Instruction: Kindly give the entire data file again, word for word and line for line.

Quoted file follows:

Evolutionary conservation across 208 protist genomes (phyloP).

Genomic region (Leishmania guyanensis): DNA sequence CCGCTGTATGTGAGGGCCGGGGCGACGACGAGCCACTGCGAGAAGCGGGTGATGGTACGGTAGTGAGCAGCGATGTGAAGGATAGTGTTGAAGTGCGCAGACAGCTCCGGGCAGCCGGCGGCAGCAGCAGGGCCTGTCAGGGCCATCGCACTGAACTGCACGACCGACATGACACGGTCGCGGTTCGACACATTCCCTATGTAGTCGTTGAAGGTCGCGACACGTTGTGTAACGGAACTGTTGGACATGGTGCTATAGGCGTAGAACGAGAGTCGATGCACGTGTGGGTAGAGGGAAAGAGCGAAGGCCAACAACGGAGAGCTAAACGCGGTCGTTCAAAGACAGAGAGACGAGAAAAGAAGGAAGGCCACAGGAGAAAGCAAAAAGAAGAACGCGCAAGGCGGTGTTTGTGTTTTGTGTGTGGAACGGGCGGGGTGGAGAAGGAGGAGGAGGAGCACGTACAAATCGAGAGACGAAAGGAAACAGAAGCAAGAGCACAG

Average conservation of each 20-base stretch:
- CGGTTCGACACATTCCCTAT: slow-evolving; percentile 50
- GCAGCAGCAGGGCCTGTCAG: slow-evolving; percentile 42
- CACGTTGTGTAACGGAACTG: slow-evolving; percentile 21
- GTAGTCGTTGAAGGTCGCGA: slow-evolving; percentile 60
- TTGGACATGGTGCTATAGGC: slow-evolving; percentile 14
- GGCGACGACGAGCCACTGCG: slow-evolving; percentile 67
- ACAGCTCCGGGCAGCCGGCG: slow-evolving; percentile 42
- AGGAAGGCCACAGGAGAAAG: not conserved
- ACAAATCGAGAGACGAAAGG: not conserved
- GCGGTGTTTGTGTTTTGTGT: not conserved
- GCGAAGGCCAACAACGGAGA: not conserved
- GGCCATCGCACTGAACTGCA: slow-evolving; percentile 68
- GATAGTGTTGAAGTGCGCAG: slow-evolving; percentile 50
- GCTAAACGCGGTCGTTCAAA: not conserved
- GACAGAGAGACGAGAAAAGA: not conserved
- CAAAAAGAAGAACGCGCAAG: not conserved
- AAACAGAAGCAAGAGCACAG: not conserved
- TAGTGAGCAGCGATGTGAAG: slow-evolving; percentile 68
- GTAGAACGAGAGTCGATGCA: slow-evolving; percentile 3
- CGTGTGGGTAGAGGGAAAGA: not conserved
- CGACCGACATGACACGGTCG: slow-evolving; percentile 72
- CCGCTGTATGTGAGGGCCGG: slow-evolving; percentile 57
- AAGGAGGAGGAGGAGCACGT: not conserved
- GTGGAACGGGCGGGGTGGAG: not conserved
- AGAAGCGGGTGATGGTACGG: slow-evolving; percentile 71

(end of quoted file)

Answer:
Evolutionary conservation across 208 protist genomes (phyloP).

Genomic region (Leishmania guyanensis): DNA sequence CCGCTGTATGTGAGGGCCGGGGCGACGACGAGCCACTGCGAGAAGCGGGTGATGGTACGGTAGTGAGCAGCGATGTGAAGGATAGTGTTGAAGTGCGCAGACAGCTCCGGGCAGCCGGCGGCAGCAGCAGGGCCTGTCAGGGCCATCGCACTGAACTGCACGACCGACATGACACGGTCGCGGTTCGACACATTCCCTATGTAGTCGTTGAAGGTCGCGACACGTTGTGTAACGGAACTGTTGGACATGGTGCTATAGGCGTAGAACGAGAGTCGATGCACGTGTGGGTAGAGGGAAAGAGCGAAGGCCAACAACGGAGAGCTAAACGCGGTCGTTCAAAGACAGAGAGACGAGAAAAGAAGGAAGGCCACAGGAGAAAGCAAAAAGAAGAACGCGCAAGGCGGTGTTTGTGTTTTGTGTGTGGAACGGGCGGGGTGGAGAAGGAGGAGGAGGAGCACGTACAAATCGAGAGACGAAAGGAAACAGAAGCAAGAGCACAG

Average conservation of each 20-base stretch:
- CGGTTCGACACATTCCCTAT: slow-evolving; percentile 50
- GCAGCAGCAGGGCCTGTCAG: slow-evolving; percentile 42
- CACGTTGTGTAACGGAACTG: slow-evolving; percentile 21
- GTAGTCGTTGAAGGTCGCGA: slow-evolving; percentile 60
- TTGGACATGGTGCTATAGGC: slow-evolving; percentile 14
- GGCGACGACGAGCCACTGCG: slow-evolving; percentile 67
- ACAGCTCCGGGCAGCCGGCG: slow-evolving; percentile 42
- AGGAAGGCCACAGGAGAAAG: not conserved
- ACAAATCGAGAGACGAAAGG: not conserved
- GCGGTGTTTGTGTTTTGTGT: not conserved
- GCGAAGGCCAACAACGGAGA: not conserved
- GGCCATCGCACTGAACTGCA: slow-evolving; percentile 68
- GATAGTGTTGAAGTGCGCAG: slow-evolving; percentile 50
- GCTAAACGCGGTCGTTCAAA: not conserved
- GACAGAGAGACGAGAAAAGA: not conserved
- CAAAAAGAAGAACGCGCAAG: not conserved
- AAACAGAAGCAAGAGCACAG: not conserved
- TAGTGAGCAGCGATGTGAAG: slow-evolving; percentile 68
- GTAGAACGAGAGTCGATGCA: slow-evolving; percentile 3
- CGTGTGGGTAGAGGGAAAGA: not conserved
- CGACCGACATGACACGGTCG: slow-evolving; percentile 72
- CCGCTGTATGTGAGGGCCGG: slow-evolving; percentile 57
- AAGGAGGAGGAGGAGCACGT: not conserved
- GTGGAACGGGCGGGGTGGAG: not conserved
- AGAAGCGGGTGATGGTACGG: slow-evolving; percentile 71